Apple TV Review (3rd Generation)

This streaming device enhances your iPhone and iPad experience

Apple Team
Apple, Inc.

The Apple TV (4th generation) and Apple TV 4K are the current versions of Apple TV. 

The 3rd generation Apple TV device boosts the internal processing power of its predecessors and provides long overdue 1080p HD playback, but ultimately, the stand-alone device falls short of the competition regarding features and the amount of content you can enjoy through it. However, for those with an iPad, iPhone, or iPod Touch, Apple TV can go from being a second-class citizen to an essential part of your gadget ecosystem.

Apple TV Features

Using Apple TV, you can:

  • Rent or buy movies and TV shows from iTunes
  • Stream video from YouTube, Vimeo, Netflix, MLB, NBA, NHL and WSJ Live
  • View your photos from Photo Stream
  • Listen to internet radio and various podcasts
  • Access your iTunes library via iTunes Home Sharing
  • Use AirPlay to interact with your iPad, iPhone, iPod Touch, or computer

Apple TV: The Good

Apple TV packs a lot into an unassuming package. The box itself is 4 inches by 4 inches and is slightly less than an inch in height. The back of the box holds an HDMI input, a network input, an input for the power plug and an input for optical audio. Apple TV comes with a metallic-colored remote, which is both compact and simple in design, with only seven buttons (including directional buttons) to control Apple TV.

Like most Apple products, Apple TV is a breeze to set up and use. In only a few minutes, you can connect the Apple TV to your wireless network and start browsing the offerings, which include Netflix, YouTube, and Vimeo, in addition to the iTunes library. The interface is dominated by large icons that take you to different sections, and if you don't like using the small remote to interact with the device, you can download a free app on your iPhone or iPad and use it to control the Apple TV.

Want to watch movies from the iTunes collection on your Mac? No problem. Apple TV can use home sharing to connect with your computer, or if you are at your computer, you can click the AirPlay button during iTunes playback to send the video to Apple TV. If you're on a Windows PC, download the third-party application AirParrot to accomplish the same thing.

Apple TV also includes iCloud support, which means you can check out photos in your Photo Stream, and if you subscribe to iTunes Match, you can stream your music from iCloud. Apple TV even uses your Photo Stream for a personalized screen saver.

The inclusion of 1080p video shores up one of the biggest weaknesses found in prior generations of Apple TV, though not all shows in the iTunes database currently support 1080p, and if the show says "HD" it only supports 720p. You'll need to look specifically for 1080p to ensure the video supports the higher definition playback.

In addition to these features, Apple TV supports a wide variety of internet radio channels and podcasts. You can also view the latest news from Wall Street Journal Live.

Apple TV: The Bad

For what it does, Apple TV is great. The set up is simple, video playback is excellent, and it is easy to get the ball rolling with subscription services from Netflix, MLB, NBA, and NHL.

The problem with Apple TV isn't what it does. It is what Apple TV doesn't do, which is a lot when compared to similar products like the Roku device.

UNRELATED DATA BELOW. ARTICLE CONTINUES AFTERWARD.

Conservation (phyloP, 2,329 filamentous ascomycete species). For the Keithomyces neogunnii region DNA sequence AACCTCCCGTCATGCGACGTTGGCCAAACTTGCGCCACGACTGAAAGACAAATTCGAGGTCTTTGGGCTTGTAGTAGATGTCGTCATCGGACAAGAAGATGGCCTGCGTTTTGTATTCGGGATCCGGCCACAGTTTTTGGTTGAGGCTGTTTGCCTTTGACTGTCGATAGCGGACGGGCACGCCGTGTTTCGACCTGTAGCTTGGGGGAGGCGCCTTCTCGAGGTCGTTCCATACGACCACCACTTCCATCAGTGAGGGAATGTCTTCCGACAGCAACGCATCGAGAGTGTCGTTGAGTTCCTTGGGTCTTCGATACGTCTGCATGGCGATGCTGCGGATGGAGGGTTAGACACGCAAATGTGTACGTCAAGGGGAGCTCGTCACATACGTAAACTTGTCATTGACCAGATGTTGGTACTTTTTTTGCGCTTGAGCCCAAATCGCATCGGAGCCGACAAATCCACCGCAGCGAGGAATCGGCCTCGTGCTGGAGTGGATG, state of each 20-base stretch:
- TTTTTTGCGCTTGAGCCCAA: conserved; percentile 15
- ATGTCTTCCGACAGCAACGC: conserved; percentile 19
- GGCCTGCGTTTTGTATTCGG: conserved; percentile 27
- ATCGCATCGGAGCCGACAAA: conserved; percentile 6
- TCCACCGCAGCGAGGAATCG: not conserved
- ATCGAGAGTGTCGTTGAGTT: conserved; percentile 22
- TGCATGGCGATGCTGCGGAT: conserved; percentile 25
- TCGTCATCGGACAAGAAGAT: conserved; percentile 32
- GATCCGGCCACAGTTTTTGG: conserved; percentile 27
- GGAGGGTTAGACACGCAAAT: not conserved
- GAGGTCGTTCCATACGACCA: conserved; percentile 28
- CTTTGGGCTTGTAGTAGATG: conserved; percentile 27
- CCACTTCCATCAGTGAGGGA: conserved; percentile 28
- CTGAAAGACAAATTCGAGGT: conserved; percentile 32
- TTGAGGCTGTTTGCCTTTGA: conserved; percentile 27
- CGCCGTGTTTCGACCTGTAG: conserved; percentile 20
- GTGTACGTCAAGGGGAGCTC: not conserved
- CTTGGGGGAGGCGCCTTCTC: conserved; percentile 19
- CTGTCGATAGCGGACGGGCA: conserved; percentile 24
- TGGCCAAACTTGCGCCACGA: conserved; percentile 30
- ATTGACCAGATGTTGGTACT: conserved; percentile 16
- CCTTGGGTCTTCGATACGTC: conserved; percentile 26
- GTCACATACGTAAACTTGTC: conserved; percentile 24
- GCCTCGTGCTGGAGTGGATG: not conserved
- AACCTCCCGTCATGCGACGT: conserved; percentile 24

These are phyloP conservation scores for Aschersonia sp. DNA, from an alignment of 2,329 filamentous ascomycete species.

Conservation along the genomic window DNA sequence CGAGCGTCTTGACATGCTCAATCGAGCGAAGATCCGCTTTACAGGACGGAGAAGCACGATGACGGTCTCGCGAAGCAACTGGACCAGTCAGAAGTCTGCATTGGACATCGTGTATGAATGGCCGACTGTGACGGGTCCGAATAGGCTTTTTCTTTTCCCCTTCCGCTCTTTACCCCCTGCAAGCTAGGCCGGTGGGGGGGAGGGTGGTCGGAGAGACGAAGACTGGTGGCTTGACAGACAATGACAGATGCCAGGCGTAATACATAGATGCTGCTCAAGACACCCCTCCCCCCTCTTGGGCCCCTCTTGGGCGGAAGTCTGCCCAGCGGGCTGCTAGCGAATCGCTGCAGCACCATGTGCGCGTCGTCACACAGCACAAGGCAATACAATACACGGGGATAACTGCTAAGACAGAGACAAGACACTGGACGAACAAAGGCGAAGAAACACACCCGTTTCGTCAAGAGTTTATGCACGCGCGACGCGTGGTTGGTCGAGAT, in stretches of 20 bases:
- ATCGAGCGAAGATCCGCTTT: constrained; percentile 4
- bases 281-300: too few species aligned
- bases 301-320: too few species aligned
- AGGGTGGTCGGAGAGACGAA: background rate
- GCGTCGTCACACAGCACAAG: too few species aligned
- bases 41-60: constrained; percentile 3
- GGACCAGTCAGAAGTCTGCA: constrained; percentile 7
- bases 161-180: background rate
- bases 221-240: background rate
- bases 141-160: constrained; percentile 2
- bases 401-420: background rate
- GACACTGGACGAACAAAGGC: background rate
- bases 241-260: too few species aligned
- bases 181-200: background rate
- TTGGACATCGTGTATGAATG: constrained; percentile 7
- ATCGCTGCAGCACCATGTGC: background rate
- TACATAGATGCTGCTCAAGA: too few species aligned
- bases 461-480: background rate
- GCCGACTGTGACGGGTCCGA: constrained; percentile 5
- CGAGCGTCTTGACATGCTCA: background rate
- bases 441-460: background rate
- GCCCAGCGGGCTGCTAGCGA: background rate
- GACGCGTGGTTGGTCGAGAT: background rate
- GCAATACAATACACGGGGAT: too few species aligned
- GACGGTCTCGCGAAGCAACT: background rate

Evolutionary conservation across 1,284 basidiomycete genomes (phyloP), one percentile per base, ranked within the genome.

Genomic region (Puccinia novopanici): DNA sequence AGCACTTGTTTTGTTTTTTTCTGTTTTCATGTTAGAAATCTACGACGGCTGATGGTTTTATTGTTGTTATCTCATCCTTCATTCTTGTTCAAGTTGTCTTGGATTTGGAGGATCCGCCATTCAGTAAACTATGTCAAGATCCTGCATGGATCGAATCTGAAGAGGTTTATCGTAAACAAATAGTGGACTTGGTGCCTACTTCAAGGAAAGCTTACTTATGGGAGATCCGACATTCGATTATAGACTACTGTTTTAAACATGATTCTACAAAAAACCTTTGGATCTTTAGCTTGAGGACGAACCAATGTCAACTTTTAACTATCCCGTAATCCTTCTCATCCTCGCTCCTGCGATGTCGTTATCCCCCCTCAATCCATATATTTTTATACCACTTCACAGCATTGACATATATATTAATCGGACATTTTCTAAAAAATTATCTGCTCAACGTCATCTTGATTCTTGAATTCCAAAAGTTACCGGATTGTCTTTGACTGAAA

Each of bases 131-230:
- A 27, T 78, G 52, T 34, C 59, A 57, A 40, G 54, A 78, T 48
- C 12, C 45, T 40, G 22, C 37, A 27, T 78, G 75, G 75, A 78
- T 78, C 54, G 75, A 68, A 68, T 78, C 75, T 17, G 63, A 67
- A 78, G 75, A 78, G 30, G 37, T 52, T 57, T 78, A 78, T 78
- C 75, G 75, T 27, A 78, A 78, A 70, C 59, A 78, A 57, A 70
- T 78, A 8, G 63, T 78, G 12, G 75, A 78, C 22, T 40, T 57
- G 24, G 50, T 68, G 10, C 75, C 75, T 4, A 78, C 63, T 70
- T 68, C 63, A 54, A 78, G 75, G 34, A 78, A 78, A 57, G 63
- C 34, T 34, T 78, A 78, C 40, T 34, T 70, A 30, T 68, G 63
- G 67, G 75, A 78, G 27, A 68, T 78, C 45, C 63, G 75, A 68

Here's what you won't get with Apple TV: Hulu Plus, Amazon Instant Video, Crackle, Pandora Radio, HBO Go, Epix, Disney, NBC News, AOL HD, Cnet, Fox News, Facebook, Flixster, Mog,, and (believe it or not) much more.

Those are all channels you get with the Roku device, which is cheaper than Apple TV if you go with one of the entry-level units. The full-featured Roku device that supports limited gaming has the same retail price as Apple TV.

This makes Apple TV a hard sell for anyone who is not already entrenched in the Apple ecosystem. It's a great device, but it doesn't measure up to the competition in the feature department.

Apple TV: A 5-Star iPad Accessory

On the flip side, Apple TV is one of the best accessories you can buy for the iPad. Not only does Apple TV interact well with iPad and iPhone services like Photo Stream and iTunes Match, but it also supports AirPlay. With Airplay, you can stream music and video from your iOS device to your Apple TV, and AirPlay display mirroring means you can stream your iPad screen to Apple TV even if the app you are using doesn't support video out. This capability makes Apple TV one of the best ways to connect your iPad to your TV.

Apple TV does three things for iPad owners. It overcomes the primary weakness of Apple TV by granting access to Pandora, Crackle, and other video streaming services offered on the iPad. It connects the iPad to the TV, where you can check Facebook or browse the web on your big HDTV, and the iPad/Apple TV combination results is a great gaming console, with some games such as Real Racing 2 splitting what's displayed on the big screen and what is displayed on the iPad to enhance the iPad-as-a-controller experience.

Should You Buy Apple TV?

The industry is on the precipice of ditching analog video (DVDs and Blu-ray Discs) in favor of digital video, especially streaming video. While Steve Jobs once called Apple TV a hobby, it is clear Apple is intent on turning this hobby into a valuable asset.

The question of whether Apple TV is right for you is a relatively simple one to answer. If you have an iPad or iPhone, Apple TV is a great addition to your household. Many of the services and features go hand in hand. If you have an Android or Windows phone, competing devices like Roku and Amazon Fire TV might be better options.